WASHINGTON (RNS) At age 93, the Rev. Gardner Taylor never thought he’d live to see the day when his friend Martin Luther King Jr. would be honored with a national memorial.
“I think it is singularly appropriate and long overdue,” said Taylor, who helped found the Progressive National Baptist Convention 50 years ago to support the civil rights work of the friend he called “Mike.”
“Mike King was minister and leader not only of black people,” he said, “but he was leading the nation to what it ought to be.”
Ahead of the memorial’s Aug. 28 official dedication, the men and women who worked and marched alongside King said it’s important to remember that before he was in the vanguard of the civil rights movement, he was a preacher of the gospel.
In fact, “it’s really impossible to separate the civil leader from the religious leader,” said Taylor, known nationally as the dean of African-American preachers. “He embodied both, and his life was a testimony to the unity of the two.”
Designers intended for the memorial to demonstrate what they called King’s “spiritual presence,” with his 30-foot physical image sculpted in the “Stone of Hope,” and a wall of inscriptions that include quotes from his sermons and speeches.
In his “I Have a Dream” speech, uttered 48 years ago to the day of the memorial dedication, King said: “With this faith, we will be able to hew out of the mountain of despair a stone of hope.”
The placement of the monument, along the Tidal Basin a stone’s throw from monuments to Thomas Jefferson and Franklin D. Roosevelt, is particularly meaningful to the Rev. Otis Moss Jr., who was married 45 years ago by King.
“To have a nonviolent leader, spokesperson and martyr memorialized in the sight lines of Presidents Jefferson, Washington and Lincoln–two of whom were slaveholders and one having a mistress who was black–and to have this moral message is, I think, unprecedented,” said Moss, a retired Cleveland pastor.
“This is more than stone. It is a statement, a moral statement.”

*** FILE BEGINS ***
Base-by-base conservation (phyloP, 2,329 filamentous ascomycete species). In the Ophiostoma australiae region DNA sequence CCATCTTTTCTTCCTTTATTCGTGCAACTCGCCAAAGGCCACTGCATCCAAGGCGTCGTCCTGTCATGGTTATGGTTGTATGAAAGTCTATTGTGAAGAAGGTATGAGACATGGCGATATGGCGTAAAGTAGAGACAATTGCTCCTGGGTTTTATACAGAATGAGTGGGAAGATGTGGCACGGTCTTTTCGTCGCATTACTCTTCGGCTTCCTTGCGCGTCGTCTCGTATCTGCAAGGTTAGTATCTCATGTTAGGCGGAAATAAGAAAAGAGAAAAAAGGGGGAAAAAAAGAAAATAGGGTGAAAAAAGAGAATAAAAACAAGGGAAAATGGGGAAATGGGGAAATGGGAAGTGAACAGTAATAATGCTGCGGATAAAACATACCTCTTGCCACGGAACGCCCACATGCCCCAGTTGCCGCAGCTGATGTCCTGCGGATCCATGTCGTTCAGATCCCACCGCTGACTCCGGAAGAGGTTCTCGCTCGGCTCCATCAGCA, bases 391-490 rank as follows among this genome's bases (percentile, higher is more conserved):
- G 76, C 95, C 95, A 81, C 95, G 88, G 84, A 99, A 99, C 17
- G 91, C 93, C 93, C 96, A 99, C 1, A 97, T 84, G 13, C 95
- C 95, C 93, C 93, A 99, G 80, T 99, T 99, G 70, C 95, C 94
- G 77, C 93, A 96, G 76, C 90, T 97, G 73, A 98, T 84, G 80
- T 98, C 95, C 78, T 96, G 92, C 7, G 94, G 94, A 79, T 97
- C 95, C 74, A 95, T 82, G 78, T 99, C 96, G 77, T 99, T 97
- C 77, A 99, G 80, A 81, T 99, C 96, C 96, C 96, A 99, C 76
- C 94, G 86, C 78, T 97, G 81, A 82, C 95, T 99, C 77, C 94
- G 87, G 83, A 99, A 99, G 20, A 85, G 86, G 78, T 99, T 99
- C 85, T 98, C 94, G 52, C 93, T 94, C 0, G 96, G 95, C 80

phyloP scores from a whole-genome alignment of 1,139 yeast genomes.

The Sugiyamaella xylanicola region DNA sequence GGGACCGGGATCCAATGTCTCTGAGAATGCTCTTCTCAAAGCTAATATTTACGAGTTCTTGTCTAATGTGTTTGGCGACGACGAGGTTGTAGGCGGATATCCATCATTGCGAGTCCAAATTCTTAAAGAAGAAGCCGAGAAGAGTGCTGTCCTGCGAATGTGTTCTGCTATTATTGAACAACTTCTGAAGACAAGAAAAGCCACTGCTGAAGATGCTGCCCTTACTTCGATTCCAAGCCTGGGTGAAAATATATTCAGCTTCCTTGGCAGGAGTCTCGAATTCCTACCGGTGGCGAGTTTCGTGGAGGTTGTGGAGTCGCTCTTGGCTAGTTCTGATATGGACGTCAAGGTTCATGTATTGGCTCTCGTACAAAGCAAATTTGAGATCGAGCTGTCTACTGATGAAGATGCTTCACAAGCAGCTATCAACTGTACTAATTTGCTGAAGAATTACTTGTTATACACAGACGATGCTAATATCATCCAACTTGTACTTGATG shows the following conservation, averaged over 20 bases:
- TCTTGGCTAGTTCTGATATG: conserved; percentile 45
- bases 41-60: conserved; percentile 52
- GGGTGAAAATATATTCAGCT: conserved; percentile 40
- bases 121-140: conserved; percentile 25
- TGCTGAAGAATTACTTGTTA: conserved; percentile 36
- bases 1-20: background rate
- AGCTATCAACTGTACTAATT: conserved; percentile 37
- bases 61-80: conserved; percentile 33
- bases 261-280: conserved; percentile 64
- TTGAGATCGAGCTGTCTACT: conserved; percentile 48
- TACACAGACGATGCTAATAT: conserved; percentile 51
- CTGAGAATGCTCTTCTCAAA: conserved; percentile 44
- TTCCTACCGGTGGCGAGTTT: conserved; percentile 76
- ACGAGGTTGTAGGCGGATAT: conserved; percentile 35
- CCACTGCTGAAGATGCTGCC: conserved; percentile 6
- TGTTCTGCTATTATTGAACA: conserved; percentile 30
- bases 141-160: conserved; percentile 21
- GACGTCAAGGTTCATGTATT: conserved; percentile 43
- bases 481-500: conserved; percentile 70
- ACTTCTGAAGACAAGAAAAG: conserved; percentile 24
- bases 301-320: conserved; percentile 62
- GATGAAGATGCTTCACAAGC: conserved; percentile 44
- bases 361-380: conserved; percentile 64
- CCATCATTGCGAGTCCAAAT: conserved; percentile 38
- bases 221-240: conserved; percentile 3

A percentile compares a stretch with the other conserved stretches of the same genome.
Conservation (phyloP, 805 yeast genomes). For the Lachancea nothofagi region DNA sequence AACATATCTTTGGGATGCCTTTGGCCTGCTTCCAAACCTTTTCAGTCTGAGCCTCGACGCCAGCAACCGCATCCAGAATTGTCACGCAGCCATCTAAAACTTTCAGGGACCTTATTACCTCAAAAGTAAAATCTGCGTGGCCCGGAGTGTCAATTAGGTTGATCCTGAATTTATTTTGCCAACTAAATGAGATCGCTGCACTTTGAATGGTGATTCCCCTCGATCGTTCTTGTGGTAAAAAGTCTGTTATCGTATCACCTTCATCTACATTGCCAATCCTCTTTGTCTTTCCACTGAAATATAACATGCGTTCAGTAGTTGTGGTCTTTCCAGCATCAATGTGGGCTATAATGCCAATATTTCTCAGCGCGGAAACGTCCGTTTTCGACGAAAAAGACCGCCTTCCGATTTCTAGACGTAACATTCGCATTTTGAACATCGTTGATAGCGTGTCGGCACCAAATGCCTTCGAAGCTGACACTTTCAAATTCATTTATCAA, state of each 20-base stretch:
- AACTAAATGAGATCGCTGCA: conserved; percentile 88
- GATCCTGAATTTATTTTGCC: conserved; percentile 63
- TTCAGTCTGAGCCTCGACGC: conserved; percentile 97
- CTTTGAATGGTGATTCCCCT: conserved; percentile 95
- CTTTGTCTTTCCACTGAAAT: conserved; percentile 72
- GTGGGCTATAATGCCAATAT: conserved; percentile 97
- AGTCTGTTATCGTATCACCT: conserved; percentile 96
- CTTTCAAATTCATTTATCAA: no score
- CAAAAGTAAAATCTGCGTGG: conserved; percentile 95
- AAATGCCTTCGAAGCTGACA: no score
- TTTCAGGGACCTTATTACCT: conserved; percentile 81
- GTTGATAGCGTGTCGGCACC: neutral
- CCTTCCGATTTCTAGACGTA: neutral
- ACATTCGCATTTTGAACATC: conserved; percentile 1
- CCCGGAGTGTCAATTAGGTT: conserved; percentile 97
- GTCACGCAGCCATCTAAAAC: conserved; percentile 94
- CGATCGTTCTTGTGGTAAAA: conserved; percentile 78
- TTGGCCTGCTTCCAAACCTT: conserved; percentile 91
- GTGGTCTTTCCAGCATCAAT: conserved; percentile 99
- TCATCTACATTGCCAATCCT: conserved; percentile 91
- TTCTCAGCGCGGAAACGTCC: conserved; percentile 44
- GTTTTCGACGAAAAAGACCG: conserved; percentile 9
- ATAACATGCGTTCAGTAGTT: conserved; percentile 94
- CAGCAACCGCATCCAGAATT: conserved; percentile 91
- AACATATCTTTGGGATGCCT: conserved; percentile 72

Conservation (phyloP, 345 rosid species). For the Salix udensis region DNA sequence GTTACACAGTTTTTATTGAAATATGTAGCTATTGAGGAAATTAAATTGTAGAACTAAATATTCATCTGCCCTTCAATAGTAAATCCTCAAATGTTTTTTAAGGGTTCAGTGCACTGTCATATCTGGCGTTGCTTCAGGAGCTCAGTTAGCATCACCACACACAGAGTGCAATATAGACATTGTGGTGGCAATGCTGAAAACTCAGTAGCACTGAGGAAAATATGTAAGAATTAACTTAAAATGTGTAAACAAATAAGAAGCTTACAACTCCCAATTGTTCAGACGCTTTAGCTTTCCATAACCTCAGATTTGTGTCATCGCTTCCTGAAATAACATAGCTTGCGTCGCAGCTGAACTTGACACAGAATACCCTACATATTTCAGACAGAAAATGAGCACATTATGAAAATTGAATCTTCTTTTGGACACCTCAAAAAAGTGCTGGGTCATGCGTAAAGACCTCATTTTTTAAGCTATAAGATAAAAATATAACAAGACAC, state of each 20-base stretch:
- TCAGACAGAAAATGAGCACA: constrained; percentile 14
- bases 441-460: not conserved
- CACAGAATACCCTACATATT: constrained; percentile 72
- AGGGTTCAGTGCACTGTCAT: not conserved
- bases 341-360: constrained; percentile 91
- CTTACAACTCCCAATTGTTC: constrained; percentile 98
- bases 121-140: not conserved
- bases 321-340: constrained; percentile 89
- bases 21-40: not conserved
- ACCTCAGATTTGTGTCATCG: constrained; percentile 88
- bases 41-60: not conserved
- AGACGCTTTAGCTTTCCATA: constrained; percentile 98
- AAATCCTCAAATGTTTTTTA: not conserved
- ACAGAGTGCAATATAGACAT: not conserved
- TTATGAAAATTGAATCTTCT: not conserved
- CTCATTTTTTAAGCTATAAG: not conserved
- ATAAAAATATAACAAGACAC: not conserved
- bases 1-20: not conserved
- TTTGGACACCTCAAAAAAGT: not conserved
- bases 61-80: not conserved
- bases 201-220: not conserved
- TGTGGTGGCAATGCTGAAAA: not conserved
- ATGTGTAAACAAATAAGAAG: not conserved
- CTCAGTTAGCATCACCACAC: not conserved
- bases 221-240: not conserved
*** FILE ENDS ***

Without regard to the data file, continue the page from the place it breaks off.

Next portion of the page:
Moss, who was part of the student sit-in movement in Atlanta in the 1960s, said King’s words, etched in the stone surrounding his likeness, will help bring life to a figure who achieved iconic status.
“Here was a great moral leader … a philosophical theologian whose teachings and preaching were anchored in the biblical message of love, justice and reconciliation.”
It’s not enough, however, to simply recall King’s work and words. Those who soldiered alongside him say a new generation must pick up where he left off.
“It’s a very fitting tribute that will serve, I think, a noble purpose in reminding people of his contribution and how far the country has come and hopefully will encourage people to join in the struggle,” said the Rev. Joseph Lowery, a retired Atlanta minister who co-founded the Southern Christian Leadership Conference with King and others.
Previewing the memorial with other black Catholics recently, Sister Antona Ebo sat beneath the King sculpture and recalled joining five white sisters in a march in Selma, Ala., a few days after the 1965 Bloody Sunday attacks.
“I was hesitant about going because it was a matter of going and asking oneself, `Do you want to be a martyr for somebody else’s voting rights?”‘ she recalled.
Nearly a half century later, she said the martyred King is finally appropriately honored in the pantheon of national heroes. “It’s his right to be honored in that way,” she said, “but he probably would be the most reluctant to say so because of his humility.”
The Rev. Charles Adams, a Detroit preacher and Harvard Divinity School professor who worked as an intern for King when he taught at Morehouse College in the early 1960s, agreed.
“His wife called me shortly after he died and said, `You know, my husband isn’t about monuments; he’s about the movement,”‘ Adams recalled. “And that’s true. I don’t think he wants to be fixed in stone but he wants to be reincarnated into young people who are willing to fight and live and love and die for freedom and for justice.”